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Moving on: Travelling abroad with a criminal record

This month, we’ve written a further article for InsideTime ‘Through the Gate’ Section which focuses on travelling abroad with a criminal record.

A copy of the article can be found below.

Whilst you’re in prison, you’ll probably have heard lots of conflicting information about travelling abroad with a criminal record. Unless you’re on licence, there’s rarely anything stopping you from travelling abroad and at the moment you can travel freely within the EU.

When and where you can travel to will depend on the country you wish to visit, the nature of your offence and sentence you received. Visiting countries like the USA or Australia will usually mean applying for a visa. However, don’t be put off by this. We know of many people with a criminal record who’ve successfully been granted visas.

Travelling abroad whilst on licence

It’s more than likely that you’ll face restrictions on travelling abroad all the time you’re on licence. A standard condition of any licence is ‘not to travel outside the UK, the Channel Islands or the Isle of Man without the prior permission of the responsible officer’.

Therefore if you’re considering travelling abroad, it might be an idea to approach your probation officer informally to start with. You’ll be able to get an idea of whether they’d give you permission prior to putting your request in writing. Each probation area will have their own approach to travelling abroad, so get a copy of your area’s policy to find out how closely you meet their criteria. If you’re refused you can go through the complaints system, details of which you should be able to get from your probation officer.

Moving abroad whilst on licence

Moving to another country can be extremely problematic all the time you’re on licence. Although you’re not in prison, the time you’re on licence is still classed as part of the sentence given to you by the court.

Usually, you’ll need to spend some time in the community in the UK on licence before you can be considered for resettlement overseas. This is to ensure that any risk you pose of re-offending can be assessed as well as evidencing that you’re able to conform to all your licence conditions.

In deciding whether to grant you permission to move abroad, your probation officer will consider whether you have any family ties or other connections (for example you lived overseas prior to going to prison) as well as reviewing whether your offence is related to the country you wish to travel to.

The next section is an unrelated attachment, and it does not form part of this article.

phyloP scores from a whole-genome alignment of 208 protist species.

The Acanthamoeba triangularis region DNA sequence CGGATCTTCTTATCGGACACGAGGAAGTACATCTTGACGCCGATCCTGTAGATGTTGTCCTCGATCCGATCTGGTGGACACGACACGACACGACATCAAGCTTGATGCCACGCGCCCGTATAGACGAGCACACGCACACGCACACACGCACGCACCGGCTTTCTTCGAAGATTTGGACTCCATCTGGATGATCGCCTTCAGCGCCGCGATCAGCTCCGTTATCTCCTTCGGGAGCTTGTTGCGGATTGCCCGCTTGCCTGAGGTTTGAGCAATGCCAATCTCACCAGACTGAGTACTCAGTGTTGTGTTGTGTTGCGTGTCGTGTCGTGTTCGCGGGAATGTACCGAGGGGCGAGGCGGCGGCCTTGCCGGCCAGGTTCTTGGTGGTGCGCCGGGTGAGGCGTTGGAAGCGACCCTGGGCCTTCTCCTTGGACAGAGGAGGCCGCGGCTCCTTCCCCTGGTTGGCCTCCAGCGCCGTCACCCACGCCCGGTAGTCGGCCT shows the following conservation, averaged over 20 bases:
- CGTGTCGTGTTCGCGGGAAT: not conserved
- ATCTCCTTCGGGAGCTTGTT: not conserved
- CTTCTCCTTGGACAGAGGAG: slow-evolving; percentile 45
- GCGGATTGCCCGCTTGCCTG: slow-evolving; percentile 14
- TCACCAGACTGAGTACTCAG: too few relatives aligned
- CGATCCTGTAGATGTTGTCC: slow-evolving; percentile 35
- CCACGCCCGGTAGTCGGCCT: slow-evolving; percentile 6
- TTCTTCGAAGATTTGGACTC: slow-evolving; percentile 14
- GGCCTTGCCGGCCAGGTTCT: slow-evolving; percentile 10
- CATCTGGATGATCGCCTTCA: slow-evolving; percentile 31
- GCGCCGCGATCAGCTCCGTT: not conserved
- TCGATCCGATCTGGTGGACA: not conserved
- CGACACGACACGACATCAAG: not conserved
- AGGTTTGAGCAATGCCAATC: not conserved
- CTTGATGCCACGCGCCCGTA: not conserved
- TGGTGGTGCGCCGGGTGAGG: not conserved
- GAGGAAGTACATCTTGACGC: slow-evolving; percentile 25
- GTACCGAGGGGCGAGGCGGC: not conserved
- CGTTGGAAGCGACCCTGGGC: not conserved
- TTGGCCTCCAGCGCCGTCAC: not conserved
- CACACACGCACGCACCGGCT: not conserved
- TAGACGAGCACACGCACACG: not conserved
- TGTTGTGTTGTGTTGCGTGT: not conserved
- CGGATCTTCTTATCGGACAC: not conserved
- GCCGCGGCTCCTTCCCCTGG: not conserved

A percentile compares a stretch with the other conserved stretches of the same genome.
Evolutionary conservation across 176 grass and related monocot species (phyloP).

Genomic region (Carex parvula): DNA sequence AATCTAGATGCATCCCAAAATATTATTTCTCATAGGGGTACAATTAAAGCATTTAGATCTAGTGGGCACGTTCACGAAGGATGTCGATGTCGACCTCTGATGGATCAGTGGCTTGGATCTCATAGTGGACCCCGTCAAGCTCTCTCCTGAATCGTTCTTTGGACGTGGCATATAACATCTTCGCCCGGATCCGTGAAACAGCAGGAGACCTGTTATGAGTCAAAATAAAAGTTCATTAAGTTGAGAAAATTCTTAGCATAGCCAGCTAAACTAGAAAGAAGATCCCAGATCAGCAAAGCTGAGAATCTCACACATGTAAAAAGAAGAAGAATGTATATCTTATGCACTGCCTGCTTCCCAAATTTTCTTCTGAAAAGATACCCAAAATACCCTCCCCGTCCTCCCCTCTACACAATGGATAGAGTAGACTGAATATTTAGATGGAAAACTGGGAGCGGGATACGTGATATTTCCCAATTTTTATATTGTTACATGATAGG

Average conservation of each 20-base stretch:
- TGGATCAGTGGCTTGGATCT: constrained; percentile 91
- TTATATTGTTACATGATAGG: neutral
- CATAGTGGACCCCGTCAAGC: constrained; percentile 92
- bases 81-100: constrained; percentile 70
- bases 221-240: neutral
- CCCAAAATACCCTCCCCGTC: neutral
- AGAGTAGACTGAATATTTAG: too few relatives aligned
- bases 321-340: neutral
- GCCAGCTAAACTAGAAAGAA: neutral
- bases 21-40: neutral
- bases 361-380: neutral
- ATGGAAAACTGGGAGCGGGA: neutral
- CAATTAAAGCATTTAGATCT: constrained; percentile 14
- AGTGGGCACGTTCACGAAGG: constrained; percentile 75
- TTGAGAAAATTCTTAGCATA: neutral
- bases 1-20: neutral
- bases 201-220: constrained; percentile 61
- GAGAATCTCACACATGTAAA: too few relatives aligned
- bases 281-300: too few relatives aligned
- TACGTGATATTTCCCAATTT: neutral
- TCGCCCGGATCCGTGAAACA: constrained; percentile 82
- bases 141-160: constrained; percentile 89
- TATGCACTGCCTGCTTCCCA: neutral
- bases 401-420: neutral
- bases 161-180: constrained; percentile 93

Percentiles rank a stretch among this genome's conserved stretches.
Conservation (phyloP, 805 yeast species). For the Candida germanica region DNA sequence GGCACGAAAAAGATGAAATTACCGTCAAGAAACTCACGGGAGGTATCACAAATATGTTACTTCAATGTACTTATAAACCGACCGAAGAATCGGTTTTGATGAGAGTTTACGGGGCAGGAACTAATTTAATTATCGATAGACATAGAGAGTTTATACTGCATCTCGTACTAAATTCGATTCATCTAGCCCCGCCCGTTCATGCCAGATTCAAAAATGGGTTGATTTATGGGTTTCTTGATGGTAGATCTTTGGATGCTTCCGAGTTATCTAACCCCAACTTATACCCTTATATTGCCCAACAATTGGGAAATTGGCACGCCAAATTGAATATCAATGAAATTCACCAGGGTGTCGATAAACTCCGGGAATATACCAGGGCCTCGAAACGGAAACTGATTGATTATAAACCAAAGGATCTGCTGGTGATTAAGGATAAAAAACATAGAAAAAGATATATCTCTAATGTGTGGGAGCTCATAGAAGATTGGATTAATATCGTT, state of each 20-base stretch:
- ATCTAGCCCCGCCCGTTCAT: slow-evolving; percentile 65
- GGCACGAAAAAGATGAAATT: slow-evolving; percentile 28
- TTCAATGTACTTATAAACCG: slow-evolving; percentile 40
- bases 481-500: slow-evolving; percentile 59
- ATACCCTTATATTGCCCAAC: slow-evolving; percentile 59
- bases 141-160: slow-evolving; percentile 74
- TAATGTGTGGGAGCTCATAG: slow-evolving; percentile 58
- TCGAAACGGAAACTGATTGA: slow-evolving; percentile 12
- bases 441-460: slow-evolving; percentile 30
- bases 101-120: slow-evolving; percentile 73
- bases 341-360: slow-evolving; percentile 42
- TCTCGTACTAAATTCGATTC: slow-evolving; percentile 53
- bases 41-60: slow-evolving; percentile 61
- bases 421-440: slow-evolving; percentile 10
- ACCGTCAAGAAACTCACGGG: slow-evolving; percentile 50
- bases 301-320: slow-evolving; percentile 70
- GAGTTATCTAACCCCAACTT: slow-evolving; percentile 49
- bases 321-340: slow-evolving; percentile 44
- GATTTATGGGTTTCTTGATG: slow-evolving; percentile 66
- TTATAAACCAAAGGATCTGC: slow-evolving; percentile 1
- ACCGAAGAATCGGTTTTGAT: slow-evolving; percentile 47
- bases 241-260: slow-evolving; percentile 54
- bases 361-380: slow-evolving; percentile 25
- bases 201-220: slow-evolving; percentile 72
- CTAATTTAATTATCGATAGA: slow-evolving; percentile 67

Travelling when you’re on the sex offenders register

If you’ve been convicted of a sexual offence, you may find that even when your licence ends, you will remain on the register. If this is the case, you’ll need to continue to notify the police if you intend leaving the country for 3 days or longer.

Once you’ve informed the police of your travel plans, your supervising police officer may decide to ‘flag’ your passport with an Interpol Green Notice. This notification on your passport will alert overseas immigration officers that an individual who is on the sex offenders register is visiting. Depending on the country you’re travelling to, you may be denied entry and sent back to the UK. Examples of people we’ve heard this happen to are those looking to visit places like Thailand, the Philippines and Vietnam.

What information is held about you on your passport

The UK has been using ‘biometric’ passports since 2006. These passports contain a microchip which stores a digitalised image of your passport photograph as well as the biographical details printed on the passport. It does not contain any information which can’t be found on the physical version of the passport. It’s a myth that the chip holds details of your criminal record.

Travelling to Europe post-Brexit

As I’m sure you know, Brexit should be finalised by March 2019 and although the exact outcome is yet to be finalised, there is talk that the ease with which we currently travel to the EU may change.

The European Union has proposed a new visa scheme for all visitors to the EU, called a European Travel Information and Authorisation System. If approved, it will place some restrictions on who can and cannot travel. However, until the withdrawal date and during the transition, the current immigration arrangement for British nationals will continue as they are currently.


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Photo of Head of Advice, Debbie Sadler
Debbie Sadler
Head of Advice

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